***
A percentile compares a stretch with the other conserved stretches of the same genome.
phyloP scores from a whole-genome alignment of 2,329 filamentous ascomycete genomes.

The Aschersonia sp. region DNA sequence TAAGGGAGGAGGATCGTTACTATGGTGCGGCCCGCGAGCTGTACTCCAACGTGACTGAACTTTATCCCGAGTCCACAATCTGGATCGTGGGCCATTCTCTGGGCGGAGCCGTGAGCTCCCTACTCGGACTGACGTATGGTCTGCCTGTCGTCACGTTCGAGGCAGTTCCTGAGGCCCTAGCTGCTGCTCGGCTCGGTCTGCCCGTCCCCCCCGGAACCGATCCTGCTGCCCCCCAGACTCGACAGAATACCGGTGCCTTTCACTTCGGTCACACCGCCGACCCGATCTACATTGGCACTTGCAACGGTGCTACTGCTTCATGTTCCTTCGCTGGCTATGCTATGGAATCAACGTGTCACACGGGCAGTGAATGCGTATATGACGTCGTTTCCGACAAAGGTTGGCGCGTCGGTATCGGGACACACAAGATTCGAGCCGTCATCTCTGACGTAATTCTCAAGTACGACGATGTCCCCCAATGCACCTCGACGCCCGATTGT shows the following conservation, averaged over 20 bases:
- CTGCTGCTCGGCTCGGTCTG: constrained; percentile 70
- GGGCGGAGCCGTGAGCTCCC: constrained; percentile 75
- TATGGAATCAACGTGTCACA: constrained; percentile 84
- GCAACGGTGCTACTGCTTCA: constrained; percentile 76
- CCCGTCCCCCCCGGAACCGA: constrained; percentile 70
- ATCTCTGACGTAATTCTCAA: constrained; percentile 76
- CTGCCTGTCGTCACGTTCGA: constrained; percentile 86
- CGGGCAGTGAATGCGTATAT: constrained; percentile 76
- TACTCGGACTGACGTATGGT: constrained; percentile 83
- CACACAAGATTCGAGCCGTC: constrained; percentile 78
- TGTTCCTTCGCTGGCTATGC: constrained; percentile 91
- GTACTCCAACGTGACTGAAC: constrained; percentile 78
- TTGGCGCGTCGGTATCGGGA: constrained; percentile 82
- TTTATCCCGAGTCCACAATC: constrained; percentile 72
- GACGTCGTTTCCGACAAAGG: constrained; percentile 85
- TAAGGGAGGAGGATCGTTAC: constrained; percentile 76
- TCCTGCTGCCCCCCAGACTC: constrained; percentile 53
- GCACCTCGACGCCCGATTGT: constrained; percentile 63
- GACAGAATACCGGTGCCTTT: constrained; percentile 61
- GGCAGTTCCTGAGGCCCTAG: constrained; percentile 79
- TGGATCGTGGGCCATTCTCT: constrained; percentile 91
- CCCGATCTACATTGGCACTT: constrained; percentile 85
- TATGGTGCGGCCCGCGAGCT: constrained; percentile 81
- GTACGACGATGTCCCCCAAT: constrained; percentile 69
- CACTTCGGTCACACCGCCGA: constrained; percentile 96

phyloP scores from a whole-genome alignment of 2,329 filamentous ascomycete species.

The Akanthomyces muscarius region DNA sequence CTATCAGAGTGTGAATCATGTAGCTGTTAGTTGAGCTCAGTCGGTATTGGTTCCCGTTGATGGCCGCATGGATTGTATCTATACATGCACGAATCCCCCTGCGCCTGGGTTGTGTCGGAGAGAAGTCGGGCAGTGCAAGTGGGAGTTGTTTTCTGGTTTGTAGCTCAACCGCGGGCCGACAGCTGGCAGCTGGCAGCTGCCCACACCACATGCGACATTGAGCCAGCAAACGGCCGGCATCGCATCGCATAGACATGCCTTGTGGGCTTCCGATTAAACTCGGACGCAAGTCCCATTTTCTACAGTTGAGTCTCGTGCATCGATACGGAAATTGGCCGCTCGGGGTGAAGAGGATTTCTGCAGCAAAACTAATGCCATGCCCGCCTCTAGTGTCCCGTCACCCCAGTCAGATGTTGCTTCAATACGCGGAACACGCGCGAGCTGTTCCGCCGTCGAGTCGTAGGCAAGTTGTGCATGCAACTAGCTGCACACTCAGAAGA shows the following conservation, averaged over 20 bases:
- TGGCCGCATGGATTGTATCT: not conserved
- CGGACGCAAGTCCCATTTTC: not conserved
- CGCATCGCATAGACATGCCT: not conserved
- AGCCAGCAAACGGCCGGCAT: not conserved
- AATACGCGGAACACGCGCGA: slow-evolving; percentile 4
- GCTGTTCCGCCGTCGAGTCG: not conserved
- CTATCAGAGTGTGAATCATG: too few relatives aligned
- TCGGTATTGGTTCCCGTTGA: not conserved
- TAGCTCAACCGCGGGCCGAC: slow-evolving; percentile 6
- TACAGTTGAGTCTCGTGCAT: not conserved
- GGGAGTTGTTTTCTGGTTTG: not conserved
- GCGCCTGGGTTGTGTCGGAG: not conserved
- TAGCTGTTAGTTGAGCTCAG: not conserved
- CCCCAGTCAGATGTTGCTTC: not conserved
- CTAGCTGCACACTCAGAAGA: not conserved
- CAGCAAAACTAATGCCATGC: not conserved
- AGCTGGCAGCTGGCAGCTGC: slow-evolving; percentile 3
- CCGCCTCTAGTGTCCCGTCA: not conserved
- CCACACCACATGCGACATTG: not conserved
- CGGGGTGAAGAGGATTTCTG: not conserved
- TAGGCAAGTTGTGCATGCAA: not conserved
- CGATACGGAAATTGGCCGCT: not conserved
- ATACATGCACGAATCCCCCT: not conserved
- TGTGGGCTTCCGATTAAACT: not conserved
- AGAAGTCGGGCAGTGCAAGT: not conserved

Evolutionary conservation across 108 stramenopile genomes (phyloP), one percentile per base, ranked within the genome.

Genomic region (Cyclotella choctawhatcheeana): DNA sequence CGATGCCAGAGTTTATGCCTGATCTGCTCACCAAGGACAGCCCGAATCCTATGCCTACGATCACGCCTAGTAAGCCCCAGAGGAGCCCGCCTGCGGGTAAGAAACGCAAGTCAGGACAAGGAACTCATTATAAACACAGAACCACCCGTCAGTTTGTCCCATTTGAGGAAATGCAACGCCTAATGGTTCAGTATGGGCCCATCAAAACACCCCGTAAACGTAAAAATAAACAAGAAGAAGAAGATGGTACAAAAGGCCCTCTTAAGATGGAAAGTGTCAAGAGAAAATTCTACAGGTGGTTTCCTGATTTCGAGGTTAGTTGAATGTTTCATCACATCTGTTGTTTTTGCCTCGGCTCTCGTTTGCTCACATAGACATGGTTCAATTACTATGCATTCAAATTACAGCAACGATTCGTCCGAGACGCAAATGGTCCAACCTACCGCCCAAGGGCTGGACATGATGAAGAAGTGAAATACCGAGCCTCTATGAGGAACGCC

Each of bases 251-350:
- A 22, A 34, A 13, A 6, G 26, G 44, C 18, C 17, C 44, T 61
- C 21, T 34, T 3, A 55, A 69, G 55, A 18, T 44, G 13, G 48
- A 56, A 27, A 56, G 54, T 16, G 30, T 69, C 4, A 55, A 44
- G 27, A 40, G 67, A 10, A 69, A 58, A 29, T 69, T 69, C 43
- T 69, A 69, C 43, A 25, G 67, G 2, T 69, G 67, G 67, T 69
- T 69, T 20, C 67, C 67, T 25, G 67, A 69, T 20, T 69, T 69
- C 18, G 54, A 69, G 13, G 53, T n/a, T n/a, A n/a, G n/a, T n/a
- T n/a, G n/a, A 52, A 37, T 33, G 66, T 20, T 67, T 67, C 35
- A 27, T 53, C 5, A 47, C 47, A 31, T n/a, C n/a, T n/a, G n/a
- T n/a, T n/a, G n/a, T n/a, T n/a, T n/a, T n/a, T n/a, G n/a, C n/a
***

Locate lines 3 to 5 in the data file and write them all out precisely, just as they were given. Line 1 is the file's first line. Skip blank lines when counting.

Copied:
The Aschersonia sp. region DNA sequence TAAGGGAGGAGGATCGTTACTATGGTGCGGCCCGCGAGCTGTACTCCAACGTGACTGAACTTTATCCCGAGTCCACAATCTGGATCGTGGGCCATTCTCTGGGCGGAGCCGTGAGCTCCCTACTCGGACTGACGTATGGTCTGCCTGTCGTCACGTTCGAGGCAGTTCCTGAGGCCCTAGCTGCTGCTCGGCTCGGTCTGCCCGTCCCCCCCGGAACCGATCCTGCTGCCCCCCAGACTCGACAGAATACCGGTGCCTTTCACTTCGGTCACACCGCCGACCCGATCTACATTGGCACTTGCAACGGTGCTACTGCTTCATGTTCCTTCGCTGGCTATGCTATGGAATCAACGTGTCACACGGGCAGTGAATGCGTATATGACGTCGTTTCCGACAAAGGTTGGCGCGTCGGTATCGGGACACACAAGATTCGAGCCGTCATCTCTGACGTAATTCTCAAGTACGACGATGTCCCCCAATGCACCTCGACGCCCGATTGT shows the following conservation, averaged over 20 bases:
- CTGCTGCTCGGCTCGGTCTG: constrained; percentile 70
- GGGCGGAGCCGTGAGCTCCC: constrained; percentile 75